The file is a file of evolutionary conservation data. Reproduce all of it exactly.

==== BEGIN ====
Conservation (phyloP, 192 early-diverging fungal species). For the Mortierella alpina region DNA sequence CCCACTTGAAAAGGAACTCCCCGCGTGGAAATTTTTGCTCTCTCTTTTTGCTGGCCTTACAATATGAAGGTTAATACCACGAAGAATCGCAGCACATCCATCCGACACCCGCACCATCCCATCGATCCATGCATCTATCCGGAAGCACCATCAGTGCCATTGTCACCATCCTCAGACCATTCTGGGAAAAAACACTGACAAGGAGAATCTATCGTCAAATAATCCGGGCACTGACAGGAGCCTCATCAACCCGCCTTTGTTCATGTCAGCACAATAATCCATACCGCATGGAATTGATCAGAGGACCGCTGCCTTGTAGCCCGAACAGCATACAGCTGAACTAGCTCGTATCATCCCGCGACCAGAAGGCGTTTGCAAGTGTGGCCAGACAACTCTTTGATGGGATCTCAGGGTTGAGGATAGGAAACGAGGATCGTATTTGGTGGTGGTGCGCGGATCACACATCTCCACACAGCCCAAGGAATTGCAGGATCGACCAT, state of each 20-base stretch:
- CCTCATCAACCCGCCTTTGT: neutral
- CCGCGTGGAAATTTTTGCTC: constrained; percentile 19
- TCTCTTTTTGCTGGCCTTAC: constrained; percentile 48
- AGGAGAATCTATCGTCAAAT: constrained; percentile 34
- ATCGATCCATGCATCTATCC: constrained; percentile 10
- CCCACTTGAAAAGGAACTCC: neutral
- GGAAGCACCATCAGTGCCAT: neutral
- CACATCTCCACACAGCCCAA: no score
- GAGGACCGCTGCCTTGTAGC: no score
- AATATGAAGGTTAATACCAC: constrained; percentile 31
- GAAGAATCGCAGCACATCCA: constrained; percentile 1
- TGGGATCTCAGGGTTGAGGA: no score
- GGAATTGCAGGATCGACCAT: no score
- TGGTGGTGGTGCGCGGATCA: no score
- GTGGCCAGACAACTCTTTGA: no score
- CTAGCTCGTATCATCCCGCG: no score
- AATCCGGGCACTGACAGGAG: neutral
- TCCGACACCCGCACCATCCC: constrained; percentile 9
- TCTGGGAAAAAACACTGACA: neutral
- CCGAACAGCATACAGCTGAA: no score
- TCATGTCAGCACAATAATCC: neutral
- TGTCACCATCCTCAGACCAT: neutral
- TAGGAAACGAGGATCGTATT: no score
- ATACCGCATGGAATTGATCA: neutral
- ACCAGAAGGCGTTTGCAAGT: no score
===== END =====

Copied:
Conservation (phyloP, 192 early-diverging fungal species). For the Mortierella alpina region DNA sequence CCCACTTGAAAAGGAACTCCCCGCGTGGAAATTTTTGCTCTCTCTTTTTGCTGGCCTTACAATATGAAGGTTAATACCACGAAGAATCGCAGCACATCCATCCGACACCCGCACCATCCCATCGATCCATGCATCTATCCGGAAGCACCATCAGTGCCATTGTCACCATCCTCAGACCATTCTGGGAAAAAACACTGACAAGGAGAATCTATCGTCAAATAATCCGGGCACTGACAGGAGCCTCATCAACCCGCCTTTGTTCATGTCAGCACAATAATCCATACCGCATGGAATTGATCAGAGGACCGCTGCCTTGTAGCCCGAACAGCATACAGCTGAACTAGCTCGTATCATCCCGCGACCAGAAGGCGTTTGCAAGTGTGGCCAGACAACTCTTTGATGGGATCTCAGGGTTGAGGATAGGAAACGAGGATCGTATTTGGTGGTGGTGCGCGGATCACACATCTCCACACAGCCCAAGGAATTGCAGGATCGACCAT, state of each 20-base stretch:
- CCTCATCAACCCGCCTTTGT: neutral
- CCGCGTGGAAATTTTTGCTC: constrained; percentile 19
- TCTCTTTTTGCTGGCCTTAC: constrained; percentile 48
- AGGAGAATCTATCGTCAAAT: constrained; percentile 34
- ATCGATCCATGCATCTATCC: constrained; percentile 10
- CCCACTTGAAAAGGAACTCC: neutral
- GGAAGCACCATCAGTGCCAT: neutral
- CACATCTCCACACAGCCCAA: no score
- GAGGACCGCTGCCTTGTAGC: no score
- AATATGAAGGTTAATACCAC: constrained; percentile 31
- GAAGAATCGCAGCACATCCA: constrained; percentile 1
- TGGGATCTCAGGGTTGAGGA: no score
- GGAATTGCAGGATCGACCAT: no score
- TGGTGGTGGTGCGCGGATCA: no score
- GTGGCCAGACAACTCTTTGA: no score
- CTAGCTCGTATCATCCCGCG: no score
- AATCCGGGCACTGACAGGAG: neutral
- TCCGACACCCGCACCATCCC: constrained; percentile 9
- TCTGGGAAAAAACACTGACA: neutral
- CCGAACAGCATACAGCTGAA: no score
- TCATGTCAGCACAATAATCC: neutral
- TGTCACCATCCTCAGACCAT: neutral
- TAGGAAACGAGGATCGTATT: no score
- ATACCGCATGGAATTGATCA: neutral
- ACCAGAAGGCGTTTGCAAGT: no score